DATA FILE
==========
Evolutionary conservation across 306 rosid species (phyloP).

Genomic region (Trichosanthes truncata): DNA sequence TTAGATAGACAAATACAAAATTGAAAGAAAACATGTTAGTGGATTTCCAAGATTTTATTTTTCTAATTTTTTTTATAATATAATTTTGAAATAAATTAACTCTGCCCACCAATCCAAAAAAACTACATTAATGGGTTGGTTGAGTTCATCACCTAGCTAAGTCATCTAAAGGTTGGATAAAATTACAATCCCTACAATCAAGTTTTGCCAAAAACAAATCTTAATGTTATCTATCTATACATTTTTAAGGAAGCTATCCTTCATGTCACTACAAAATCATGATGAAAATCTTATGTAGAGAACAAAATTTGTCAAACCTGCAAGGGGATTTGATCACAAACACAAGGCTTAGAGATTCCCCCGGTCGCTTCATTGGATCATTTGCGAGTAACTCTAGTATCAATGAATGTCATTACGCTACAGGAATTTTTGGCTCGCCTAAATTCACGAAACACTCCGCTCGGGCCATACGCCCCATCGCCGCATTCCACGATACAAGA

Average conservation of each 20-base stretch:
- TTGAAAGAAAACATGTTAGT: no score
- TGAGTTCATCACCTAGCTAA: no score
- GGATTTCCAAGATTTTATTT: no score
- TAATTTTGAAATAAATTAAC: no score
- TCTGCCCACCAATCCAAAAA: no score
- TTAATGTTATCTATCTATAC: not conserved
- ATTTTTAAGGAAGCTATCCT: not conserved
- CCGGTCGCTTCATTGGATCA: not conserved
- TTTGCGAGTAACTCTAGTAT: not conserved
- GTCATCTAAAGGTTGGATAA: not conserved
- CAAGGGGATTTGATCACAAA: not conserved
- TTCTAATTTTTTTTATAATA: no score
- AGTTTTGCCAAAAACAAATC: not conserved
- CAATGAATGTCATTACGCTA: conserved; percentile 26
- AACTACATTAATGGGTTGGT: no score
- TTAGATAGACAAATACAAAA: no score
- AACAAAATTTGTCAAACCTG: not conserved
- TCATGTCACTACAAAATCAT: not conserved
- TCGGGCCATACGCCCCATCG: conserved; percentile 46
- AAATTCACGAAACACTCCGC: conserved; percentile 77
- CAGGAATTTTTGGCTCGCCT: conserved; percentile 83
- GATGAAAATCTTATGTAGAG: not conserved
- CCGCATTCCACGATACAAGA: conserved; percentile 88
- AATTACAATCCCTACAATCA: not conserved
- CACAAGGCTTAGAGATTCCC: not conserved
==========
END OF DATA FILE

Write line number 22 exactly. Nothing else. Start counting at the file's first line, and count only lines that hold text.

- TCGGGCCATACGCCCCATCG: conserved; percentile 46